Taipei, Feb. 10 (CNA) The first inter-ministerial committee meeting on the issue of beef imports from the United States will offer an initial assessment on the issue, an official said Friday, adding that no conclusions or decisions will be made hastily.
The closed-door meeting will focus on ractopamine, a drug that is used as a feed additive to promote leanness in pigs and cattle, Hsu Tien-lai, director of the Bureau of Animal and Plant Health Inspection and Quarantine under the Council of Agriculture, told the media during an interval.
In addition to talks on the application and control of such an additive, the committee will also have widespread discussions on food safety issues, he added.
There will be more meetings and each will be attended by 12 professionals and experts, the same or different ones, besides representatives from different ministries and agencies, according to the director.
Ractopamine is allowed in feed in 20-plus countries around the world but is banned in Taiwan, China, the European Union and more than 100 other countries.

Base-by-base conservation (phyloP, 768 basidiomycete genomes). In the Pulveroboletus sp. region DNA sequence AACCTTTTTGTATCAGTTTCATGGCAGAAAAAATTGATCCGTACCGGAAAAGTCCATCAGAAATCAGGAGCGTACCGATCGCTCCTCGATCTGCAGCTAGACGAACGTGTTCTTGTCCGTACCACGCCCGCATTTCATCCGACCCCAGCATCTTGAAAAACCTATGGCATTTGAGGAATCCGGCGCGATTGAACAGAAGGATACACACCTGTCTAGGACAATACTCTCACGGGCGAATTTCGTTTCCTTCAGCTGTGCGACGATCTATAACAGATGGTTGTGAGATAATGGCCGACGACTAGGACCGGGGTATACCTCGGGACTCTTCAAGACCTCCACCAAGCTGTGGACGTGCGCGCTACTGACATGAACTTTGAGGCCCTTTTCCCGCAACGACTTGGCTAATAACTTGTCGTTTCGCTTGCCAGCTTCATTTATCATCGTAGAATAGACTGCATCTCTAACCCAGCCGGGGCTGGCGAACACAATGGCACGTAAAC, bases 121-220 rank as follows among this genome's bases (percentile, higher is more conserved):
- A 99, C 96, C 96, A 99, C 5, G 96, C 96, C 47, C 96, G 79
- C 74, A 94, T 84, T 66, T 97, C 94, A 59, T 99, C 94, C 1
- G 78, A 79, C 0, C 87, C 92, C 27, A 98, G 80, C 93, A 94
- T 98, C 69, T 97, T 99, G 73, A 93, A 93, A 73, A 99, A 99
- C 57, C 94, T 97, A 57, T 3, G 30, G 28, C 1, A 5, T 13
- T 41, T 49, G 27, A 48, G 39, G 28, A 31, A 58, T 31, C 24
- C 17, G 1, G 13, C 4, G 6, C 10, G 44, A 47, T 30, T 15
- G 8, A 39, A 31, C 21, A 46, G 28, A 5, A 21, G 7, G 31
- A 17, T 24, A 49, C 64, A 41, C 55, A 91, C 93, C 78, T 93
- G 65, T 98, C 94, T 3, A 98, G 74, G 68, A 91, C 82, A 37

Washington has been pressing Taipei to relax its 2006 ban on imported meat containing ractopamine residues.
"We'd like to gather accurate and comprehensive documents and then make an initial and thorough assessment," Hsu said.
The director reiterated that the issue is not a matter of timeliness and there are no preconceptions.
"We will continue to keep accurate information updated momentarily," he said, adding that there will be a round-up report right after the meeting ends at about 1:30 p.m.
The beef dispute is central to the re-opening of talks under the Trade and Investment Framework Agreement (TIFA) between the two sides.
In 2011, after Taiwan refused to allow the entry of shipments of U.S. beef containing ractopamine, the U.S. extended the suspension of TIFA talks.
The TIFA, signed in September 1994, provides an official framework for Taiwan-U.S. dialogue on trade and economic issues in the absence of diplomatic ties. Bilateral talks under the TIFA have been stalled since 2007.
Amid speculation that the government might ease its ractopamine ban as a result of U.S. pressure, local cattle and pig farmers and the Consumers' Foundation have threatened to stage a protest in Taipei later this month.
(By James Lee)